One of the biggest mistakes you can make in trying to produce a certain quality product
is by not being consistent in the steps taken to produce it. In all companies associated
with quality processes, they first get a stable process of steps so they know how
those steps are associated with the quality of the output product. Once the process
is stable and you see you are not getting the quality you want, you analyze the process
steps to see where changes can be made to improve the quality, make the change and
continue to measure. If you are constantly changing how you breed your animals, what
you feed them and the maintenance you do, you will never know why one breeding did
not work or why another breeding was great. Getting consistent quality animals requires
consistent process steps.
Quality Rule #6 - The best quality is not always the best answer.
I will never forget an article I read during the Quality Fever period of the 1980s.
A Harvard professor wrote an article titled - Beware of the God "Quality". He made
a very good point that the best quality is not always the most appropriate answer.
His example was a very fine restaurant that made the best hamburger you could image
and sold them for $15. He then compared it to McDonalds "Big Mac" hamburger for $2.
No one would ever say that the Big Mac was even close to the top quality of the fine
restaurant yet McDonalds was selling billions of them and had made many millionaires
out of selling Big Mac. The difference was in what the potential customers were
looking for. That was consistency in the quality of the hamburger, fast service,
low price and available everywhere. The best boer goat is not always the correct
solution according to who your customer is and what category of the meat goat industry
they are in. A good quality animal that is very productive and healthy at a reasonable
price could be a much better focus that trying to raise the next Grand Champion.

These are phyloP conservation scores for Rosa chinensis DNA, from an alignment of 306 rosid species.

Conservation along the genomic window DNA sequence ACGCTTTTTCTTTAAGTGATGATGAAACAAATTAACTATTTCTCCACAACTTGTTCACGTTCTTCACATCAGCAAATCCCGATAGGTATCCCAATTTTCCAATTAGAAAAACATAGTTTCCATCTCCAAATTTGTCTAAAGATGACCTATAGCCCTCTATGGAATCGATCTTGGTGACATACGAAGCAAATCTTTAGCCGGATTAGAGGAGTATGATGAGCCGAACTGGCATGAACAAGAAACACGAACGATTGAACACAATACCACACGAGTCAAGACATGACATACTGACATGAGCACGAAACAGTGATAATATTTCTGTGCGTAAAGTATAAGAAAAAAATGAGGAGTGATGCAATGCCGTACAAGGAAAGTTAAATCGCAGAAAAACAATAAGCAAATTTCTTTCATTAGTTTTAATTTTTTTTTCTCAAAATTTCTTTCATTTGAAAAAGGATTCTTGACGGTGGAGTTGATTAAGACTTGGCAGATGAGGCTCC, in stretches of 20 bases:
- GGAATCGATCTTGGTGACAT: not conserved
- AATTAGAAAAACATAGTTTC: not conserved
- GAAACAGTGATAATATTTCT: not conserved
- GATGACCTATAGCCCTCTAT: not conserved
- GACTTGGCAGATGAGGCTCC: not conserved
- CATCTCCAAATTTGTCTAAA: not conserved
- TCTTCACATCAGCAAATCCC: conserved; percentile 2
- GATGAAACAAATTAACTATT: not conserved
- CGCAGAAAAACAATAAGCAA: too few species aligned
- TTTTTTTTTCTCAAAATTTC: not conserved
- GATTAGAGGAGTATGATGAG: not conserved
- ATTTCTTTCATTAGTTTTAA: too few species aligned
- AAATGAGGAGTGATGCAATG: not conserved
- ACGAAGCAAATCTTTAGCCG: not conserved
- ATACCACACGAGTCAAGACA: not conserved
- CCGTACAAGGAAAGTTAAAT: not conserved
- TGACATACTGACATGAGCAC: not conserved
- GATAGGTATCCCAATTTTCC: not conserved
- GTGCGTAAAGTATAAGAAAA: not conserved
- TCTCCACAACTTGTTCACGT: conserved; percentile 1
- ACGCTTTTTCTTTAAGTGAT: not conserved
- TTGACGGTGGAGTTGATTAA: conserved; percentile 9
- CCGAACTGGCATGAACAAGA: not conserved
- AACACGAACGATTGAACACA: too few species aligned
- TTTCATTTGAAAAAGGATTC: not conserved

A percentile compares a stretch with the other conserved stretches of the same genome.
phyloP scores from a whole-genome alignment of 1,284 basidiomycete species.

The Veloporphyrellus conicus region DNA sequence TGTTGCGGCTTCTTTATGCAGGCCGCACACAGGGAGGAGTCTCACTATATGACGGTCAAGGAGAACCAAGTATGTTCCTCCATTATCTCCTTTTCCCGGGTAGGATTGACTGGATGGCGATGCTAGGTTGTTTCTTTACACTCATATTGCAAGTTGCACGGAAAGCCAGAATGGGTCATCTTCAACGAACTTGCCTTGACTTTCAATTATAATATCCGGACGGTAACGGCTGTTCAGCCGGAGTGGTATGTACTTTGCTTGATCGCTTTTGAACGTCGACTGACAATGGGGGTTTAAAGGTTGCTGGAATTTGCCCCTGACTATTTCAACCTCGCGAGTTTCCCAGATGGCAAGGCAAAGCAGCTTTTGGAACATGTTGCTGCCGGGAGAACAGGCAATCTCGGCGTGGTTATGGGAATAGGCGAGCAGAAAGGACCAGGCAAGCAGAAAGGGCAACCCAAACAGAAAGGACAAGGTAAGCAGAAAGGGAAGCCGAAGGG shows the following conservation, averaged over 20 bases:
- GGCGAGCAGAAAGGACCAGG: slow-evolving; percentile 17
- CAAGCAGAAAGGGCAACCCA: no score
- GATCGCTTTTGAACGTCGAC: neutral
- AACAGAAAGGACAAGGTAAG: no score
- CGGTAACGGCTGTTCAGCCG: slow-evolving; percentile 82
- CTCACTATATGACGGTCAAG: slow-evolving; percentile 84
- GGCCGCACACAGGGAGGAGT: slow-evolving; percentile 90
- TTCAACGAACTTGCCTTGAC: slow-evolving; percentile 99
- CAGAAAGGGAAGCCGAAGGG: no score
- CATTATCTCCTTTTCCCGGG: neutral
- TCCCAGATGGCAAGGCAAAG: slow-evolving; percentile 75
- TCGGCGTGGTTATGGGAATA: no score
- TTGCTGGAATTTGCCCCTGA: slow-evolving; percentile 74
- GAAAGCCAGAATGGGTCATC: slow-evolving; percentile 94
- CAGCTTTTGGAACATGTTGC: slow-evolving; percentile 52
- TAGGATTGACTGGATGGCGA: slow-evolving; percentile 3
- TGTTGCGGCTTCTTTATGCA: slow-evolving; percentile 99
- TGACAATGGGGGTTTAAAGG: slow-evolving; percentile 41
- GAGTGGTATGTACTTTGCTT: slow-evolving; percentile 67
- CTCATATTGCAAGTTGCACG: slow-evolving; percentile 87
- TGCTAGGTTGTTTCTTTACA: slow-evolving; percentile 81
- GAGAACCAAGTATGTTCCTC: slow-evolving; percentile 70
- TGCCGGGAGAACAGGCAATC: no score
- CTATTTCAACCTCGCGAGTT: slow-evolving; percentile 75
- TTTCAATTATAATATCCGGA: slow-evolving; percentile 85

Quality Rule #7 - What is considered quality today may not be quality tomorrow.
Quality is not a goal that stays the same year after year. A "high quality" product
today may have an advantage in the market but in the future it will be expected in
all similar products. The South African breeders have been continually improving
the breed over the last 50 years. You must always be evaluating your herd and trying
to understand what would make a better animal. That certainly does not mean we should
try to have larger and larger animals. That is not necessarily the improvements needed.
It is up to you and maybe your association to determine where the most beneficial
improvements could be made in the breed. Don't hold your breath on the associations
taking a leadership in this area at this time.
So the answer is - we can't tell you what a quality animal is or how much is needed.
You must seriously look at who your potential customers are and what are their most
important requirements. Determine what your objectives for your "quality program"
are and how you will measure your results. Stabilize the processes you will follow
in trying to deliver the desired quality and when your measurements show you need
improving, analyze the process for the most appropriate correction to help. Make
sure your marketing text is aligned with what you are really doing. Nothing is worse
than advertising your "top quality foundation herd" and then people find out you
are only offering your culls.